Misguided as the above OP is, the question is interesting. Modern EVFs are getting better. What holds them back is resolution in comparison to OVFs is contrast, update speed, lag, and the constant necessity to switch on and off. In my words, the EVF introduces layers of psychotic breaks between the image and the photographer, from which all but the most kludgy optical solutions are free.
The Sony a7r's EVF is large, bright, and contrasty. Like all EVFs, however, it is prone to lag, to high amounts of noise, not to mention pixelation when juxtaposed to even a cheap OVF. The latter makes no adjustments for your eyes while the former attempts to mimic the eye by normalising the output between dark and light scenes. Thus your eye must adjust to not only ambient light changes, but also to EVF normalisation.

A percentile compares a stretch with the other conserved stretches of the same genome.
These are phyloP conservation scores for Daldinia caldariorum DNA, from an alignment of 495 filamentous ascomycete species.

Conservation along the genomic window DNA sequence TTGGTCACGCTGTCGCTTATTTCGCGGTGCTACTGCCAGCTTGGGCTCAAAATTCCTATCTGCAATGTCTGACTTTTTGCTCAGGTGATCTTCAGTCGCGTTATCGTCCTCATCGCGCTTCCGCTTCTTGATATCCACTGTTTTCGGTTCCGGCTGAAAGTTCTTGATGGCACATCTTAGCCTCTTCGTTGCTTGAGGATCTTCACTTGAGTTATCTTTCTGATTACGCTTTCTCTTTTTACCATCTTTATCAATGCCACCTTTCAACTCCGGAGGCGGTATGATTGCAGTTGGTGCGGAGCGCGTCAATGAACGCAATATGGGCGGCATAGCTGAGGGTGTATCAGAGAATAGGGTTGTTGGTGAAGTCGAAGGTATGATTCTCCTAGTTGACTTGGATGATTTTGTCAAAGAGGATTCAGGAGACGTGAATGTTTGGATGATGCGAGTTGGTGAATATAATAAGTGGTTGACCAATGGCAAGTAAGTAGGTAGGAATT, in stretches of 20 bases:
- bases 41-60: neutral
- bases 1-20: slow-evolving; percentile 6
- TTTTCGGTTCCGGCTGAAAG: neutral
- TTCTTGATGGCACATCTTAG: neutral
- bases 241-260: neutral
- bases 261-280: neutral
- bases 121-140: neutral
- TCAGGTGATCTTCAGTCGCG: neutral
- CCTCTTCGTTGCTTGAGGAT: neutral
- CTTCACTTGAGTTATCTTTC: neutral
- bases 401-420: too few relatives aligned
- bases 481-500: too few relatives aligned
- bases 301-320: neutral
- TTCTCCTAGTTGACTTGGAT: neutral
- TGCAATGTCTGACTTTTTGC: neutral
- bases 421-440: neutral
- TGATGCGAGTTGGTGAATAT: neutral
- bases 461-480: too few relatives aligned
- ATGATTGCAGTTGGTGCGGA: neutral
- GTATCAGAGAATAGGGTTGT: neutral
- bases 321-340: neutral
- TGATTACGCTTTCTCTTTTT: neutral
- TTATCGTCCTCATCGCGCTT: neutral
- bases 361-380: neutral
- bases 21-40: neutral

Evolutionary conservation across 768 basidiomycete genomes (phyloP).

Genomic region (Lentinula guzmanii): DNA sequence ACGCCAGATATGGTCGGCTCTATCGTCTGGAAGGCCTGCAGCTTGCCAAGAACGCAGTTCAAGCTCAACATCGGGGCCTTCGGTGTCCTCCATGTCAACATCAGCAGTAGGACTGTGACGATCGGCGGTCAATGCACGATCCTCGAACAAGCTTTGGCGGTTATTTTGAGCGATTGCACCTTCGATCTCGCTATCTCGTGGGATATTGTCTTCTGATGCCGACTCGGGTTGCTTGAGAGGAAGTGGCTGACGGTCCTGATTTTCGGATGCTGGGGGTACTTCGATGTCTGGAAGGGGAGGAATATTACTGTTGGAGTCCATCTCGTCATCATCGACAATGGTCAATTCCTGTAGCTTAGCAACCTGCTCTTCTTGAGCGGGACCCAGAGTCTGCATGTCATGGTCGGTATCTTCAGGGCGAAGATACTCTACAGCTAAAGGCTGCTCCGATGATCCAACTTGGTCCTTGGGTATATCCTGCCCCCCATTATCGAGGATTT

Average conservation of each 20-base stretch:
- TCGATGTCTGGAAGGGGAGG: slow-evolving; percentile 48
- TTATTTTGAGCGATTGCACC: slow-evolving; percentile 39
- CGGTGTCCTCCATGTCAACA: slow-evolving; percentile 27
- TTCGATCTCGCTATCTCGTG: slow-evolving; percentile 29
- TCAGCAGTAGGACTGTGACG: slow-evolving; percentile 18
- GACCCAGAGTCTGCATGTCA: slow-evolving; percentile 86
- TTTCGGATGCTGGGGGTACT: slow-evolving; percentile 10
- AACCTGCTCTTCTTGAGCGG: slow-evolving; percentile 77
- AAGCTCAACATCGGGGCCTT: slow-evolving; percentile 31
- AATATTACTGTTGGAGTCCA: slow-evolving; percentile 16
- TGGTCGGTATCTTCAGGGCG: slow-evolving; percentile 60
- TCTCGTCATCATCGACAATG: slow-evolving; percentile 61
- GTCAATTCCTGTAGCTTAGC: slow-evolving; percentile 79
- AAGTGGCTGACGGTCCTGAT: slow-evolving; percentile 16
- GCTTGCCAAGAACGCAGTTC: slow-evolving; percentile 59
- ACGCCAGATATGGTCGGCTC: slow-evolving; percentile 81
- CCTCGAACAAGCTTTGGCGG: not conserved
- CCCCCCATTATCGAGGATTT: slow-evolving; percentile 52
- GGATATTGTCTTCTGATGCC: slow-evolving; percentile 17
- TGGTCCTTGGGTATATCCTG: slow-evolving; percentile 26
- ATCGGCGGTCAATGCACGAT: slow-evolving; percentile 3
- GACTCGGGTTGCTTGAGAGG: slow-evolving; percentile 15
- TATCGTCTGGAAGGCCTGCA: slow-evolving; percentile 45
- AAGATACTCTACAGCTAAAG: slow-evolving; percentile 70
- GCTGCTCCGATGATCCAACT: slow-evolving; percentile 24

Those among other reasons are why I prefer to use the a7r for the steady and slow rhythm of still life and engagement photography, two genres to which the EVF is suited. In fact, the a7r is a far better still life camera than is my D800. Via the use of adapters, it will completely replace the D800 for the smattering of fair-weather landscape photography I do.
It is a fine photo-recording machine. However, I am quite firm in my opinion that it is neither ergonomically nor haptically a well designed camera. Sony is the harbinger of things to come, not the Messiah.
Perhaps to the fast-travelling internet it is. Here, the world is riddled with choice-funnelling, anchor-less arguments, and provocative lead-in statements.
In the logical fallacy-loving internet, yes, the EVF may well be accepted by OVF loyalists. Here in the real world, it is extremely useful for certain types of photography. But then, so is the OVF. And neither can replace the other.